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UBC Theses and Dissertations

Intertextual echoes : violence, terror, and narrative in the novels of Ian McEwan and Graham Swift Padwicki, Robyn Sharlene

Abstract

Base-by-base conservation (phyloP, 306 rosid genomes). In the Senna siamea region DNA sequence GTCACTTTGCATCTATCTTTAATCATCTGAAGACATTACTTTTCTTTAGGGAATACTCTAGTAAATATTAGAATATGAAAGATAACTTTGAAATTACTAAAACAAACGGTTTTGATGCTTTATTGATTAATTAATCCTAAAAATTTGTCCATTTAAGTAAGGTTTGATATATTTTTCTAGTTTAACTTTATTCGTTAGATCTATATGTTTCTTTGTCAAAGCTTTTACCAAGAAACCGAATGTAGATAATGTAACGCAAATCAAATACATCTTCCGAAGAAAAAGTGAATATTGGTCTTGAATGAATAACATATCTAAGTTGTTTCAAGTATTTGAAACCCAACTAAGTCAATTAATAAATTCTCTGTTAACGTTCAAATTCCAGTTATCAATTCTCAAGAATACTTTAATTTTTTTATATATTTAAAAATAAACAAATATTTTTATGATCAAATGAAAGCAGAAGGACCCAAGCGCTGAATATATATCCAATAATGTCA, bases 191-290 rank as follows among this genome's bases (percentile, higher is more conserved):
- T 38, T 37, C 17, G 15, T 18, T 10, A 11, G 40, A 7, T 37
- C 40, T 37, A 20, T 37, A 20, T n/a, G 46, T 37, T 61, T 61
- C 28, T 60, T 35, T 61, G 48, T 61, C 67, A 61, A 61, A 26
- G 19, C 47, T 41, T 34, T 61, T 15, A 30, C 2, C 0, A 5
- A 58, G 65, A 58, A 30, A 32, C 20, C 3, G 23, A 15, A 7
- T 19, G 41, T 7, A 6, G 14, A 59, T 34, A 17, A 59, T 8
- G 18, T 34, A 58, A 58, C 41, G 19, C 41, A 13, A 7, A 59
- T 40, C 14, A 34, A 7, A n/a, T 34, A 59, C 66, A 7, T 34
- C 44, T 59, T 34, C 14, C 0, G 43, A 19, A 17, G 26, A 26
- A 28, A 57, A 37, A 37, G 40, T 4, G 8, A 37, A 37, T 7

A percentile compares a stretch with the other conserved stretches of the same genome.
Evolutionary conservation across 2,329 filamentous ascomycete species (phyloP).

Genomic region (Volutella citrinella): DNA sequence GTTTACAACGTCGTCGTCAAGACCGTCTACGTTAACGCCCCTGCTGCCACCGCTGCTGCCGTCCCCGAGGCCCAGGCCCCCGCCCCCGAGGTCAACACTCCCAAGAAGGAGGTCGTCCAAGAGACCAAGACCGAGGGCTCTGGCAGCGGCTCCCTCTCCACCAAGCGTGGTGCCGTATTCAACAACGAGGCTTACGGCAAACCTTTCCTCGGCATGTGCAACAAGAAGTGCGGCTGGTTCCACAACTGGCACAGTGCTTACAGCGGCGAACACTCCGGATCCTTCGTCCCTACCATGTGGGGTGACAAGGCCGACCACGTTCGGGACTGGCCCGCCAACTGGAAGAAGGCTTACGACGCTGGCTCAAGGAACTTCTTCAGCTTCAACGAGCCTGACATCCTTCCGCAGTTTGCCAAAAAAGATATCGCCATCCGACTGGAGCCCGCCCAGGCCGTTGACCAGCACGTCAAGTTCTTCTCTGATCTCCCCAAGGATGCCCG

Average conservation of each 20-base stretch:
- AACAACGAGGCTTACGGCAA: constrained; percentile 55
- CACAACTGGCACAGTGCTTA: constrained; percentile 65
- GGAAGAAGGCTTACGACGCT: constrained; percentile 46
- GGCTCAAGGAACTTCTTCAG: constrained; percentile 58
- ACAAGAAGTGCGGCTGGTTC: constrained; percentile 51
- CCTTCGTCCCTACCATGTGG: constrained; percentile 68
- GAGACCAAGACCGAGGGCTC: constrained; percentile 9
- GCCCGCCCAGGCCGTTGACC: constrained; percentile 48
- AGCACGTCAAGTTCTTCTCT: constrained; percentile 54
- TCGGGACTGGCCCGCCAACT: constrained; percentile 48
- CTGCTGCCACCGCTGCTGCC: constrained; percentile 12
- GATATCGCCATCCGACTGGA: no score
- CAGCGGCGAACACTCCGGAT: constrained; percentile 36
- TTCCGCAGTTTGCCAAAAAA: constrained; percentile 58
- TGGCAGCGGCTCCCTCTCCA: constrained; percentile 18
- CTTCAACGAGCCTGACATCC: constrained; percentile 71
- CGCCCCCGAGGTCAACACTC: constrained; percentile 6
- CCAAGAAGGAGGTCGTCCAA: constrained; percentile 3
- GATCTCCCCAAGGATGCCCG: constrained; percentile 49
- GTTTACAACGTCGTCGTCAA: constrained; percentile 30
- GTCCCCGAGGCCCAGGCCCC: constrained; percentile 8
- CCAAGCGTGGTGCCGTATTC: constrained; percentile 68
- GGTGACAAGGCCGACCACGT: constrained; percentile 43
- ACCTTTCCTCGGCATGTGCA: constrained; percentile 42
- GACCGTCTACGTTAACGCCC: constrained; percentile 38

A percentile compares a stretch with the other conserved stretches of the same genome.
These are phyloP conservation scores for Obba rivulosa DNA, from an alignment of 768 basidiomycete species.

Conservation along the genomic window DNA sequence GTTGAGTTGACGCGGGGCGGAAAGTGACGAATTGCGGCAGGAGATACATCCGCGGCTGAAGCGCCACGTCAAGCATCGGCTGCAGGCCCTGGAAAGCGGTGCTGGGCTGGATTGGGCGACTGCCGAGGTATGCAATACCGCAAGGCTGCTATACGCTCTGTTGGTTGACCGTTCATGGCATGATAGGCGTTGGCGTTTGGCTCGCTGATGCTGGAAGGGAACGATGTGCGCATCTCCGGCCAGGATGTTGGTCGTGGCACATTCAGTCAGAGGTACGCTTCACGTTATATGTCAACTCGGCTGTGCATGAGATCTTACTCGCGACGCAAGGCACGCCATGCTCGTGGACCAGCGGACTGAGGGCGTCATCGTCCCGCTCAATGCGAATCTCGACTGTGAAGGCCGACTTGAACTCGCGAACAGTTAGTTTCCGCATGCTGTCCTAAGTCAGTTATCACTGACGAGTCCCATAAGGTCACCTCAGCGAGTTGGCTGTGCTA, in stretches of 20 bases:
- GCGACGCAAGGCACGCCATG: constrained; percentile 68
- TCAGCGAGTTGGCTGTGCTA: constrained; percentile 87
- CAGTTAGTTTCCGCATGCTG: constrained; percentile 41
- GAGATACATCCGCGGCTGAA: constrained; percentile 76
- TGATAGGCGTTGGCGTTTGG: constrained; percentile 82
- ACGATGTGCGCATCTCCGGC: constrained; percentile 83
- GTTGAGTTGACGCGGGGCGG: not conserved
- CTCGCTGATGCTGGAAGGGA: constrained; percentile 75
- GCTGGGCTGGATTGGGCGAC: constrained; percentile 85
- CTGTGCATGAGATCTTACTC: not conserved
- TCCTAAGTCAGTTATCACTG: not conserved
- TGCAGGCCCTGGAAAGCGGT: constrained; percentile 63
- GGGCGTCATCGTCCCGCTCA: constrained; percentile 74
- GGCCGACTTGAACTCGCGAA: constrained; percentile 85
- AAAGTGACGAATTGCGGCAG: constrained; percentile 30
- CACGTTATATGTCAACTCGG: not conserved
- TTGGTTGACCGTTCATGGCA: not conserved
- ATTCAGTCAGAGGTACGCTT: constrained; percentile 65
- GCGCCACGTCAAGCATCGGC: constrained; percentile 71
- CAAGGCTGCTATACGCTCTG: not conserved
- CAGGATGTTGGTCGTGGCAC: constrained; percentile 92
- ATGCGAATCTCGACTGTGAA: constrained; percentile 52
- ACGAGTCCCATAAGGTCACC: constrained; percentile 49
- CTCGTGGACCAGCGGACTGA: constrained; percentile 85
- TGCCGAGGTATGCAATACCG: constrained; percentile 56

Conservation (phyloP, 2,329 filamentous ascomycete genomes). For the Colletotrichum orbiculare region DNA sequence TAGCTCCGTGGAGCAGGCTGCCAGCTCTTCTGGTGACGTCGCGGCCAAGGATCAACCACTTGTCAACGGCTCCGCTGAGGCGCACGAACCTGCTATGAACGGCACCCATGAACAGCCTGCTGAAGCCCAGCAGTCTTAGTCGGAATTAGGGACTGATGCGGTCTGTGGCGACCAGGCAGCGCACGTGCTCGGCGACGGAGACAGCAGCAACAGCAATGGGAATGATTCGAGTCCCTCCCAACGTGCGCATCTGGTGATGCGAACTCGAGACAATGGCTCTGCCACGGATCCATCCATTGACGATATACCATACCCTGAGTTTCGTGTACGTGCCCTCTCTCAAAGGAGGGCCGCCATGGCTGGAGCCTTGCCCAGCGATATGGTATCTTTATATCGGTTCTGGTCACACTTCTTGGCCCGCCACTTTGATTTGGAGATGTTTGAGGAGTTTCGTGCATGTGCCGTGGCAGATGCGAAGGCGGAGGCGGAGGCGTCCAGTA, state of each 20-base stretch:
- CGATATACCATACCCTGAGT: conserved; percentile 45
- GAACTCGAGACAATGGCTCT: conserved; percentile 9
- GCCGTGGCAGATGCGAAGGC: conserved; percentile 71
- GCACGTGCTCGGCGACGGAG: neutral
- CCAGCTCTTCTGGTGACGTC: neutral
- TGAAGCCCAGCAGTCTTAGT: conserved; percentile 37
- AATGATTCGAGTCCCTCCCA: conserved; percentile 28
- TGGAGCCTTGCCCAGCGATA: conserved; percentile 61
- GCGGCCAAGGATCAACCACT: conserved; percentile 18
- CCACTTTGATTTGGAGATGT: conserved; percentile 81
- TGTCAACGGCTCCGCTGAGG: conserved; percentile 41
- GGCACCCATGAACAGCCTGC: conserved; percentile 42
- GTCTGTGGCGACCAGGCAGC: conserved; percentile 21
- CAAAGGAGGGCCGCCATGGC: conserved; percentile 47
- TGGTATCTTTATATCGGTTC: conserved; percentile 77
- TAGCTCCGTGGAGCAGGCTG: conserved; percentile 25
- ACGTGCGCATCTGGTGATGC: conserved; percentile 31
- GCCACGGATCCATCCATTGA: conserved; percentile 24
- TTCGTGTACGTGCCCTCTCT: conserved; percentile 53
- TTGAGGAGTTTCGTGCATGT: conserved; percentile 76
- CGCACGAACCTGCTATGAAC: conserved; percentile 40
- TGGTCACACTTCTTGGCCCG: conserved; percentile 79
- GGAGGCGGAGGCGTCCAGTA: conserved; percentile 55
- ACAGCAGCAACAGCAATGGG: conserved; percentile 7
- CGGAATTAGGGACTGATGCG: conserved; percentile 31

Numerous studies have pointed to the historiographic and metafictional aspects of Ian McEwan’s and Graham Swift’s fiction, although few have examined the connections between McEwan and Swift. This study develops from that work by proposing that McEwan’s and Swift’s fictions explore similar themes, beyond those of just history and metafiction. By situating McEwan and Swift as postmodern writers who are strikingly intertextual, in the sense initially coined by Julia Kristeva, this study will show that both authors are deeply concerned with the violence of the twentieth and early twenty-first centuries, and the role that violence has played in the failure of metanarratives, as well as the resulting terror subjects face as they seek replacements for the personal authenticity, legitimacy, and meaning once provided by totalizing metanarratives. This study also illustrates that McEwan and Swift recognize the persistence of the metanarrative of science, as well as the psychic violence inherent in trying to replace metanarratives with received literary traditions. By developing on these ideas, this thesis argues that McEwan and Swift are actively engaged not only in exploring the anxiety subjects face as they realize there is nothing left upon which they can base their personal legitimacy, but also that the authors are suggesting there is no easy replacement for the lost, albeit fictitious, authenticity once situated in metanarratives and received genres. Finally, this paper will demonstrate that while these two contemporary novelists significantly problematize narrative and narrative frameworks, McEwan and Swift ultimately convey only one sure method to cope with the mourning and terror of the postmodern condition: continue writing.

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